Director: Chris Butler Screenwriter: Chris Butler Cast: Hugh Jackman, Zoe Saldana, Emma Thompson, Stephen Fry, David Walliams, Timothy Olyphant, Matt Lucas, Amrita Acharia, Zach Galifianakis Distributor: United Artists Releasing Running Time: 94 min. MPAA: PG

The Laika animation studio continues to churn out some of the most original and boundary-pushing of stop-motion animation. Their previous works include the culturally creative Kubo and the Two Strings and the exciting horror ParaNorman. While Missing Link isn’t quite the same level of a masterpiece, it does go to show how the studio can take something as familiar as a human/monster buddy comedy and weave something genuine, hilarious, and heartfelt with amazing visuals.

The film follows Sir Lionel (Hugh Jackman) on his quest to become a recognized explorer of London’s upper-class club of adventurers. Lionel’s methods, however, involve unearthing mythological figures that the society doesn’t believe he will find. Of its members, Lord Piggot-Dunceby (Stephen Fry) wants to ensure these discoveries won’t be found as it’s a threat to the natural order of both the club and society. So when Sir Lionel finally receives a hot tip about Bigfoot in the United States, Piggot takes no chances by hiring a bounty hunter after him, Willard Stenk (Timothy Olyphant).

When Lionel arrives in Washington state, he’s amazed to discover just outside a logging community is the legendary Sasquatch (Zach Galifianakis). Those big, hairy, and hefty, the monsters seems surprisingly tame and intuitive, despite his lack of reading figures of speech. He can write, form sentences, and has a rather gentile and well-meaning nature, a shock for both being a Bigfoot and voiced by the usually loud Zach Galifianakis. Sure, the character is capable of slapstick; why wouldn’t he be? He’s over 600 pounds and eight feet tall, meaning he’s going to crack a few chairs and bump into a few chandeliers. But he generally tries to do the right thing in his cautious manner of wanting to find friendship.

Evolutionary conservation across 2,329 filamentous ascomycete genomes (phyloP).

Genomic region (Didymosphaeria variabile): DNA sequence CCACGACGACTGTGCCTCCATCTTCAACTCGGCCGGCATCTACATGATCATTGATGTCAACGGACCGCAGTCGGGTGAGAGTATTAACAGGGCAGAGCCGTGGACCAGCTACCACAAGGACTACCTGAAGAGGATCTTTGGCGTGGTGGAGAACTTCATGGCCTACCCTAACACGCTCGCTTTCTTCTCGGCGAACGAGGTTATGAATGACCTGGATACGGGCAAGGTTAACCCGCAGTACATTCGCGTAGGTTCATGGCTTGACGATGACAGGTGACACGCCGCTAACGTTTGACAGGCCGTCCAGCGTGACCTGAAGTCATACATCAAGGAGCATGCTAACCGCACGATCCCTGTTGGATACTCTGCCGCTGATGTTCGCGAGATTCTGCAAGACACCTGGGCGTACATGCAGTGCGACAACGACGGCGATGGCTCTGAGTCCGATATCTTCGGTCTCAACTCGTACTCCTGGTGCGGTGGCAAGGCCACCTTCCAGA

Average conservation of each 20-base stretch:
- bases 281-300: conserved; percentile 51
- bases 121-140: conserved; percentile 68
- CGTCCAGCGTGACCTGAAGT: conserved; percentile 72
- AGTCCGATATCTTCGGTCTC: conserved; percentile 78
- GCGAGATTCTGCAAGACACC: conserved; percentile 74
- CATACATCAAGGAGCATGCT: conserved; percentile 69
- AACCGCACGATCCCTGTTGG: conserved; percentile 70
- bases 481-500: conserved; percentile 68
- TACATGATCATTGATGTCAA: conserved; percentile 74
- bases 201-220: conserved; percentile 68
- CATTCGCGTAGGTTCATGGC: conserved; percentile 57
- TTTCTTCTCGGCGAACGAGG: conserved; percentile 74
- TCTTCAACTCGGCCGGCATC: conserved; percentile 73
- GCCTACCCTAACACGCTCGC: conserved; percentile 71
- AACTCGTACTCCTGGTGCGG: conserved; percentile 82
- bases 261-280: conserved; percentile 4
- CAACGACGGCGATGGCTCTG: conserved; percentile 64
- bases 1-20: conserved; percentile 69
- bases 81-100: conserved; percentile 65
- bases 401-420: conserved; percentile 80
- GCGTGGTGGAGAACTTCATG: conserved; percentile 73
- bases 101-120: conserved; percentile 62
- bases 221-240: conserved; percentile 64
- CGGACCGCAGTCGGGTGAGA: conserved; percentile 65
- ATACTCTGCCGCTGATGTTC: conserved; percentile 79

Lionel and Bigfoot go an adventure across the globe to find the big beast a home in exchange for Lionel having prove of himself being a validated explorer of discovering monsters. And it’s one filled with much exciting action and plenty of unique characters along the way. They team up with widowed adventurer Adelina Fortnight (Zoe Saldana), seeking to prove herself as well as kick Lionel’s egotistical ways that has forced him into a solo position. A Yeti voiced by Emma Thompson may be the key to Bigfoot’s salvation but she’s a bit stuck in her ways in a manner that could hurt the confused monster with his perceptions of the world. And there are other colorful characters of the world including the quirky mountain guide Ama (Amrita Acharia) and the cowering English follower Mr. Collick (Matt Lucas).

The stop-motion animation is unlike any other studio, keeping the Laika tradition. Whereas the works of Aardman and Wes Anderson have a more rustic charm to embracing the smudges and jerkiness, Laika always has a smooth and seamless sense of beauty. The characters all have a very distinct and varied look to their appearances, from the angular Lionel to the rounded Bigfoot. The environments, from a Western logging town to the mountains of the Himalayas, all look spectacular and there’s plenty of room to marvel at their allure. Laika’s centerpiece, at least the one reserved for a behind the scenes look in the mid-credit Easter egg, is that of an elephant escorting the characters across a lush jungle, the sets being built around the characters being animated. It’s a great reminder of how much work went into making such a picture.

Missing Link is just downright charming if not as high on the Laika ladder of quality animated films. Its drawbacks of blunt themes and easy slapstick can mostly be forgiven because A) there’s an honesty to its assembly that always generates a smile and B) it’s for kids. And kids deserve a film such as this; good-natured with hammered messages, vivid with its robust animation, silly with its humor, and well-meaning with its characters.

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